In cross comparison of state requirements for SSW, Altshuler and Reid-Webb (2009) examined school social work credentialing throughout the nation, and found a lack of legitimacy in the training of SSW (as compared to their SSP counterparts) that may stem from poorly defined role expectations and professional and educational requirements for state-level licensure or certification. Mumm and Bye (2011) conducted similar research on the SSW training requirements and the curriculum content offered in SSW training programs throughout the nation. They found that only 20 states had schools of social work that offer training in SSW. Within these 20 states there were 42 graduate social work programs that offered SSW training. This research suggests that SSW training lags behind that of other school support personnel. These findings may be the impetus behind the new and rigorous programmatic changes that we are seeing in school social work preparation programs in Illinois and other states. Furthermore, with the implementation of Every Student Succeeds Act (ESSA) of 2015 and the Performance Evaluation Reform Act (PERA) in Illinois, there is a national and state demand for highly qualified teachers and SSP in public schools. Training qualified SSWs is the responsibility of professional education programs- namely accredited social work programs with a school social work training program. School social work preparation programs must respond to the changing context of the school environment, as well as the ever-changing policies that govern the profession. The policies that address testing as part of the training, although needed, may be obstacles in that SSW services may be reduced due to a lack of students passing the required exams for licensure.
In the state of Washington, Ellis and Bryant (1976) brought to light the importance of school social worker training. They advocate for accountability, assessment, and matching NASW requirements across all school social worker requirements while using the state's education system as a case study for their research. As a result, Ellis and Bryant composed an example of the competency education model for school social workers. The objective is to ascertain that the SSW candidate has acquired beginning level competence in (1) the scientific process, (2) intervention, human development, and social systems, and (3) professional values and ethics.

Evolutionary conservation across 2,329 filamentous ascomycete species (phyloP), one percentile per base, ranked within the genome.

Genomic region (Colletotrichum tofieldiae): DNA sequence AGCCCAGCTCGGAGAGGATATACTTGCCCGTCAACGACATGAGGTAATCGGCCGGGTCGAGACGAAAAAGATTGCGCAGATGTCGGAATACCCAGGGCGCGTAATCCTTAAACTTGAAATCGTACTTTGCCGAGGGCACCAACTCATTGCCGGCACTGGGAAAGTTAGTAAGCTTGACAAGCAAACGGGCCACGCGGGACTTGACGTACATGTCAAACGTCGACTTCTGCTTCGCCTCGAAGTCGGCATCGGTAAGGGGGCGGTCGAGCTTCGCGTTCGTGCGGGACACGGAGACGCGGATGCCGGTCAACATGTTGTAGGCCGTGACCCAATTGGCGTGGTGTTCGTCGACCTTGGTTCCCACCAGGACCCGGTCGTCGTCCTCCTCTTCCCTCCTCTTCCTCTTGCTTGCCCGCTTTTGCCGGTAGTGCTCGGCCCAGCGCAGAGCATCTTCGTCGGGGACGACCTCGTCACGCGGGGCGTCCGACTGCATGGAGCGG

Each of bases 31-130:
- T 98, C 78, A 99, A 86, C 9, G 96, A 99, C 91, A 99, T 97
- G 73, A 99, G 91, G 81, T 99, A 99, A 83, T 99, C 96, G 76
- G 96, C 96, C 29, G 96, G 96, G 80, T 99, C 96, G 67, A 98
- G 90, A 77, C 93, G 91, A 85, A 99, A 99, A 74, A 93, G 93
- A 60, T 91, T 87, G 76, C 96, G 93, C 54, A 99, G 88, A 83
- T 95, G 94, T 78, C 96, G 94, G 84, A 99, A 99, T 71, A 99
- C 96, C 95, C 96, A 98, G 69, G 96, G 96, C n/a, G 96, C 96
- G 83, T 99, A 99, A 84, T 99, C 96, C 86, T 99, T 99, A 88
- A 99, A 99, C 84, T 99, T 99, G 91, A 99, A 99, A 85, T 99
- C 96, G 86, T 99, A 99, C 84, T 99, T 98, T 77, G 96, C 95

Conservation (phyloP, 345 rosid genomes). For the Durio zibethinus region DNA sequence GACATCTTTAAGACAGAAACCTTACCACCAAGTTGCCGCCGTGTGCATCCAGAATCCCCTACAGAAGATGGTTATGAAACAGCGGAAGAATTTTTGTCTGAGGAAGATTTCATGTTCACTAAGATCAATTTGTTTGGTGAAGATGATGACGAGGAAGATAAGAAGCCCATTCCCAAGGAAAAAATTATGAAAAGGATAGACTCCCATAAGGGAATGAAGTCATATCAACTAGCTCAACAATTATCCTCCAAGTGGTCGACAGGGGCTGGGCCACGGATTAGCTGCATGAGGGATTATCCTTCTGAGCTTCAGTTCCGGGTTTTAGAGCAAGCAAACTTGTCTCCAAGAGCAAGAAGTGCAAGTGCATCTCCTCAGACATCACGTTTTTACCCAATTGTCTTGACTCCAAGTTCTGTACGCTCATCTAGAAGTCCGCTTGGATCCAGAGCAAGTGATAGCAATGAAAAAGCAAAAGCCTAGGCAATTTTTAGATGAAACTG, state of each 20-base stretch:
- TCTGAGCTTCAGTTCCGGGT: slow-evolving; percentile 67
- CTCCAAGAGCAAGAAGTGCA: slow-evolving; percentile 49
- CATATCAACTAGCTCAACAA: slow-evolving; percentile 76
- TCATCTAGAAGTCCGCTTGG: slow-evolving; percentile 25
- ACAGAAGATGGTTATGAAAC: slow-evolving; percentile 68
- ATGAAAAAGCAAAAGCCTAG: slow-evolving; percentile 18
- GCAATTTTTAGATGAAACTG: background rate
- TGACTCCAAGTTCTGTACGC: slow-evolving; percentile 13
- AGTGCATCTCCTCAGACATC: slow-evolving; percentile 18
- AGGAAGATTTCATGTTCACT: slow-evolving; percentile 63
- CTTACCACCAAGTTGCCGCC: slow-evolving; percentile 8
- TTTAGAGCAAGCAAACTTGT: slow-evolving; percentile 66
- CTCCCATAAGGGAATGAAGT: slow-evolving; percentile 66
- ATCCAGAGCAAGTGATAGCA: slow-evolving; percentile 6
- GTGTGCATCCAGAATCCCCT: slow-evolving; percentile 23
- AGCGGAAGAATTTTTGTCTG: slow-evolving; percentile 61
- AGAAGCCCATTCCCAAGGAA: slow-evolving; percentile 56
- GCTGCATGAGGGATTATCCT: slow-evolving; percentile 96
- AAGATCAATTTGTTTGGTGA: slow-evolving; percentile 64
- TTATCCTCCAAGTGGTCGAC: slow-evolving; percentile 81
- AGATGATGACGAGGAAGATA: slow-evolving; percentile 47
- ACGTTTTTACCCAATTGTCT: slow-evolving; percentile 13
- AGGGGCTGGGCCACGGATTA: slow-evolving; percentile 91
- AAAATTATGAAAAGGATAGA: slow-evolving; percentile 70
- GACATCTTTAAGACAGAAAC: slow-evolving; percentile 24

The school social work profession faces discrepancies between NASW endorsement requirements and state licensure requirements. NASW requires SSWs have a graduate degree from a social work program accredited by the Council on Social Work Education; and requires that a SSW be licensed by their state boards of social work and certified (or licensed) through their state departments of education when available ("National Association Social", 2012). NASW desires the creation of an endorsement standard across states, agencies, and institutions in order to provide accountability and the validation of the SSW profession (Sabatino, Alvarez, & Anderson-Ketchmark, 2011). Illinois, at present, has stringent requirements for school social work licensure.
Illinois SSW Licensure
To practice school social work in the state of Illinois one must take four courses (two SSW courses, one disabilities course, and one school policy/law course), complete a 600+ hour practicum in a public school, obtain a Master of Social Work, and pass basic skills and content area (Content 184) exam in order to be licensed with the Illinois State Board of Education (ISBE). In lieu of the basic skills (or Test of Academic Proficiency - TAP test in Illinois), ISBE also accepts the ACT plus writing (with a score of 22 or above, and a minimum of 19 on the writing portion) and the SAT (with a score of 1030, and a minimum of 450 on the writing portion) ("ISBE Educator Licensure", 2016). After these requirements are met, the Professional Educator License (PEL) with an endorsement in SSW is granted by ISBE. In the past, ISBE required a Type 73 certificate with an endorsement in SSW.
Prior to July 1, 2013, all educators and paraprofessionals in the state of Illinois were required to obtain a certificate as part of their degree that would grant access to employment in the school systems ("Illinois Education...